Global banking supervisors based in Basel Switzerland use the concept of risk-weighted assets to determine a bank’s minimum capital needs. Risk-weighted assets are computed by adjusting each asset class for risk in order to determine a bank's real world exposure to potential losses. Regulators then use the risk weighted total to calculate how much loss-absorbing capital a bank needs to sustain it through difficult markets.
Under the Basel III rules, banks must have top quality capital equivalent to at least 7 per cent of their risk-weighted assets or they could face restrictions on their ability to pay bonuses and dividends.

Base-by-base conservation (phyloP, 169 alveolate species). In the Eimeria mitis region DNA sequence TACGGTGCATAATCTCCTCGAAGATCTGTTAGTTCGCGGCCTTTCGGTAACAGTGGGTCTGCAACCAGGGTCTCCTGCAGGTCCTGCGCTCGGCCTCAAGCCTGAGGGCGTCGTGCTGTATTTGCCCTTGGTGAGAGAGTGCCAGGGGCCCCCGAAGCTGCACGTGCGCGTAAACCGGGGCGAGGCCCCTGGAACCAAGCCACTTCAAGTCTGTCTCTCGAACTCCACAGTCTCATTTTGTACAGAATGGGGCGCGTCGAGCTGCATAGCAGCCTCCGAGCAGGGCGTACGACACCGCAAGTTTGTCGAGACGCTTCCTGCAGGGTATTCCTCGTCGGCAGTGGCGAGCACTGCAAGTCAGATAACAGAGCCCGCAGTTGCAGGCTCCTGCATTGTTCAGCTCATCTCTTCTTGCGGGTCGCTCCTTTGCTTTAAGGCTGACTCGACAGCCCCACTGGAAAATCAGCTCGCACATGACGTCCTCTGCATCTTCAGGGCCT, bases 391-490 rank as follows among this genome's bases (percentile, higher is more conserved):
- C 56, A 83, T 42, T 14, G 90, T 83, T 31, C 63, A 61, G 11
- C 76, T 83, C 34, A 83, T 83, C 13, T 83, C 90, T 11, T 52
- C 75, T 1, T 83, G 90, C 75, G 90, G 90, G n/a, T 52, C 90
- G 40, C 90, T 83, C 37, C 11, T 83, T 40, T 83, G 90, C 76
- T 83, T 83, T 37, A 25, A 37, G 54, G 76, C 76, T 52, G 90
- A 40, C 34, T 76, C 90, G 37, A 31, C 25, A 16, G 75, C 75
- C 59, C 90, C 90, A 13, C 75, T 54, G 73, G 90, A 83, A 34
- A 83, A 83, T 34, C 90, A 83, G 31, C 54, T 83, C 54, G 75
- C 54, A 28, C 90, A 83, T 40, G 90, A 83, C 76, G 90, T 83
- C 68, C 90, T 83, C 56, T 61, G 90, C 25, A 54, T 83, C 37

The risk weighting varies accord to each asset's inherent potential for default and what the likely losses would be in case of default - so a loan secured by property is less risky and given a lower multiplier than one that is unsecured.
Under the Basel II banking accord, which still governs most risk-weighting decisions, government bonds with ratings above AA- have a weight of 0 per cent, corporate loans rated above AA- are weighted 20 per cent, etc. The rules also attempt to classify assets by their credit risk, operational risk and market risk.